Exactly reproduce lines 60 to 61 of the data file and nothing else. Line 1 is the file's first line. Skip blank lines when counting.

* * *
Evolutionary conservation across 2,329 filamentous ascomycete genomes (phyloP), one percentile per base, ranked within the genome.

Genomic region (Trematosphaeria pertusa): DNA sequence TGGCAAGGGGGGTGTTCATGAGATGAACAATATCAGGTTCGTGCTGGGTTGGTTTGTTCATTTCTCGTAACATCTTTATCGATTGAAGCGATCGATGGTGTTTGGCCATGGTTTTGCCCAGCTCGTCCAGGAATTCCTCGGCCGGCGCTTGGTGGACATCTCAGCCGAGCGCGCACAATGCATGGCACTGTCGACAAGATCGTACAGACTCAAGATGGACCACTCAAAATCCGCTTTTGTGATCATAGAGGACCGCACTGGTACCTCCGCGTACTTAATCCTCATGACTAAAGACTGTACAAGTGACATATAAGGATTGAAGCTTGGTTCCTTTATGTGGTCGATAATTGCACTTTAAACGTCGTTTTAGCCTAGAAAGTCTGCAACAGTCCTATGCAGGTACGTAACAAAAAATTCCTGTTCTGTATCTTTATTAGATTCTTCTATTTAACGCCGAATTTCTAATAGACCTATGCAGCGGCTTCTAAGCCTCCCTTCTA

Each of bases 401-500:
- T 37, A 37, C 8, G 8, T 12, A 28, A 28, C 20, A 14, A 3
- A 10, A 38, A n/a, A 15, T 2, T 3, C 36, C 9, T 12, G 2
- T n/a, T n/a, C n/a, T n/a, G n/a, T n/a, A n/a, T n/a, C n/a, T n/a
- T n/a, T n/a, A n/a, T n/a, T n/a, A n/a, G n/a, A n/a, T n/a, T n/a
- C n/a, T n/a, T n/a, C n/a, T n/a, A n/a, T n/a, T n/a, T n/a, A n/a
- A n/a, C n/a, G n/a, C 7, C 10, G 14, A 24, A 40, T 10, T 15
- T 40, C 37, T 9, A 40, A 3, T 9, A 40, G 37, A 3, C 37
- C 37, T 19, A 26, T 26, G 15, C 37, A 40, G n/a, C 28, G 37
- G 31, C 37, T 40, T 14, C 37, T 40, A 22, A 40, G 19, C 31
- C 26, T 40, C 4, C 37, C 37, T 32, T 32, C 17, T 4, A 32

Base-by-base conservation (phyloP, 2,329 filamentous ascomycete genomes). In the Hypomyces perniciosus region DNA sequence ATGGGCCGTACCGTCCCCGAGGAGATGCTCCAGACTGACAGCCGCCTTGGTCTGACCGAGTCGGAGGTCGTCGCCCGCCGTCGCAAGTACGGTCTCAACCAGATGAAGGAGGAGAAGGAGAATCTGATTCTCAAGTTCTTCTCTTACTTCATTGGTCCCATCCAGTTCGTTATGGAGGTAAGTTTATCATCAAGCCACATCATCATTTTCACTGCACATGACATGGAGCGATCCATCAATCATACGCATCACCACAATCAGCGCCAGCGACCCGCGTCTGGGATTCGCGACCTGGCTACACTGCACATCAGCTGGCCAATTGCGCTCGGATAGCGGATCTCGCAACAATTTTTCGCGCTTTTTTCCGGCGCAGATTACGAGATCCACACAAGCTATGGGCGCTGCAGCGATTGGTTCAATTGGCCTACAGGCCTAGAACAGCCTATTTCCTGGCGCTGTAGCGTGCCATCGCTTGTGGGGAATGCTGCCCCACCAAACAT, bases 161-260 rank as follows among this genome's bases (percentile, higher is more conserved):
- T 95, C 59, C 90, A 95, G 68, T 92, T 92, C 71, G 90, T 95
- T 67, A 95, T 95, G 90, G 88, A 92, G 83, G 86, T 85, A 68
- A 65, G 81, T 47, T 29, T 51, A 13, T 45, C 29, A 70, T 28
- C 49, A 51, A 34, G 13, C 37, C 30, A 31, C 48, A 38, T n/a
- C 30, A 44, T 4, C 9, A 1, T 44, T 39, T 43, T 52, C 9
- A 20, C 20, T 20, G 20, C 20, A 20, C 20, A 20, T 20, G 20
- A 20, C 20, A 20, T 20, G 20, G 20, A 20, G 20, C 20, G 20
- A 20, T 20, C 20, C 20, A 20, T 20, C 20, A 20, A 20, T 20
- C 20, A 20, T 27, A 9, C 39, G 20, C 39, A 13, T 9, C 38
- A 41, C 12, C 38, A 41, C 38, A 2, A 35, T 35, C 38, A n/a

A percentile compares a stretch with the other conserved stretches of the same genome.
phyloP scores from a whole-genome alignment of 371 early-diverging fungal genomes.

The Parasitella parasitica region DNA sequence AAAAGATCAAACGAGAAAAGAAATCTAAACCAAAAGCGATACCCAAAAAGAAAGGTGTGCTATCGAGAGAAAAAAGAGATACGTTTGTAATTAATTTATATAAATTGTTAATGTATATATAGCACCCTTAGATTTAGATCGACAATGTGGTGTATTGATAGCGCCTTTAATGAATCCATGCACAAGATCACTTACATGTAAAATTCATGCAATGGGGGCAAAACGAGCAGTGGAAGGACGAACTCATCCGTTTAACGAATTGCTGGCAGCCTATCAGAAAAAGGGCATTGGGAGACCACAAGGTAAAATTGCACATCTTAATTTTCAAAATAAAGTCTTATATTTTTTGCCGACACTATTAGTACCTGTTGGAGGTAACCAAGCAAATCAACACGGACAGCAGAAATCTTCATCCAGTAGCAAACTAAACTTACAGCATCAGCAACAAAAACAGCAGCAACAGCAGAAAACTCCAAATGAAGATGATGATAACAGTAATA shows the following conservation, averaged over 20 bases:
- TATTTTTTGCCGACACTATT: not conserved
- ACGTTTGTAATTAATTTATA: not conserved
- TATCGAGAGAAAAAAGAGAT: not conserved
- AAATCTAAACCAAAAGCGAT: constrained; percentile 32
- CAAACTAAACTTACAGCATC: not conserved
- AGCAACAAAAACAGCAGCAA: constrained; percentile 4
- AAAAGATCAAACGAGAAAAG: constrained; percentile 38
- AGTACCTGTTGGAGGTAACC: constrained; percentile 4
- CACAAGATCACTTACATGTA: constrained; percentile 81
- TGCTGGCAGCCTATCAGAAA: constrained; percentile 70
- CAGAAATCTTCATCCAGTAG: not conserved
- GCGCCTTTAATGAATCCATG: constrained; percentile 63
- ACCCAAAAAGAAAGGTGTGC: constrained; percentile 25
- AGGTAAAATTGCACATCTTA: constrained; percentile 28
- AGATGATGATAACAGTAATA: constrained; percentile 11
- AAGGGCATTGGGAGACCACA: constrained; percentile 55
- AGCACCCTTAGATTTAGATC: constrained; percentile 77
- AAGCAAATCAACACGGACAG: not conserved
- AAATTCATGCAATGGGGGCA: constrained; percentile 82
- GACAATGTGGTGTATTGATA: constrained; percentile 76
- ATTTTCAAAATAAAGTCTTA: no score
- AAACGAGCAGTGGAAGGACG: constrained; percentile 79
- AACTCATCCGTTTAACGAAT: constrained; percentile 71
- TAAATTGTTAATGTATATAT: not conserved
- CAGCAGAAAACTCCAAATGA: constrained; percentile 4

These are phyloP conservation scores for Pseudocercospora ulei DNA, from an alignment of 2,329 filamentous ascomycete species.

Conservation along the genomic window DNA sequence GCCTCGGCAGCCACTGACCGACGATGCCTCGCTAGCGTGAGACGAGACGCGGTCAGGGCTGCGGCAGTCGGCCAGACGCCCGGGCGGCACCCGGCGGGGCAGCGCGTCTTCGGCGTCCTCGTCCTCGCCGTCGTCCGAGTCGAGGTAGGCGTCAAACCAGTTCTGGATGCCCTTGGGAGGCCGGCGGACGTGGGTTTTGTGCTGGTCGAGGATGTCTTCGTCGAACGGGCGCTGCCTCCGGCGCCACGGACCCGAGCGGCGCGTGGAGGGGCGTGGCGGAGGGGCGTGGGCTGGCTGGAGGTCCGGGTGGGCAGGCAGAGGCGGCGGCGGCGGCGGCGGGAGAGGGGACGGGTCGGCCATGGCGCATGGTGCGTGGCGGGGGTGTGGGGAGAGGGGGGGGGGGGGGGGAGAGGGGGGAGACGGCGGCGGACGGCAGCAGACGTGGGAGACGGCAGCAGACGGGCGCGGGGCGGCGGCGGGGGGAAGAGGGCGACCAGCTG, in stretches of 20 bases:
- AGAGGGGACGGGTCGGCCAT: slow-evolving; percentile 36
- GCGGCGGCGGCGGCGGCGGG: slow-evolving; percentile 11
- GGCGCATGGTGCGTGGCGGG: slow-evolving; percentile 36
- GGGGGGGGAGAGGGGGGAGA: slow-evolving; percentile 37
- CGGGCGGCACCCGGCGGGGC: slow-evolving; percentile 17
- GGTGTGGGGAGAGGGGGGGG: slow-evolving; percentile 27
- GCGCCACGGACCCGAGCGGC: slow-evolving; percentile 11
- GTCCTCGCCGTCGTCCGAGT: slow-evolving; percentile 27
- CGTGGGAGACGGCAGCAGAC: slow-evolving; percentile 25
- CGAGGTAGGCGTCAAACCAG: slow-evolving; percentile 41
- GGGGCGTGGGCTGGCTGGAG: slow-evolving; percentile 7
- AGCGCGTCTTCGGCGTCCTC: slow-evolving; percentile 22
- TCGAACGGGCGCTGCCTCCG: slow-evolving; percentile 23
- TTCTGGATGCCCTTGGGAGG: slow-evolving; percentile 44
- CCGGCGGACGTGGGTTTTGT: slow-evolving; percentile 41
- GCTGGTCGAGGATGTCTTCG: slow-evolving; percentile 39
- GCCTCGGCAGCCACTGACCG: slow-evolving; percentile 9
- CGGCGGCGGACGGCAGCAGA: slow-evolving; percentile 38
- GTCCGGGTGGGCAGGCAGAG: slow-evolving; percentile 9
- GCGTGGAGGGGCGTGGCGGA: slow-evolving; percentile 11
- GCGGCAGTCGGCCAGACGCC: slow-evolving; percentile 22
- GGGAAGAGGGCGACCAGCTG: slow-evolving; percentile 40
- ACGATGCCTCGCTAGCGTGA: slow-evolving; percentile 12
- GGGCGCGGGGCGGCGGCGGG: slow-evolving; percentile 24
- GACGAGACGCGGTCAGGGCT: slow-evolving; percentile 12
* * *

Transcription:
- GGTGTGGGGAGAGGGGGGGG: slow-evolving; percentile 27
- GCGCCACGGACCCGAGCGGC: slow-evolving; percentile 11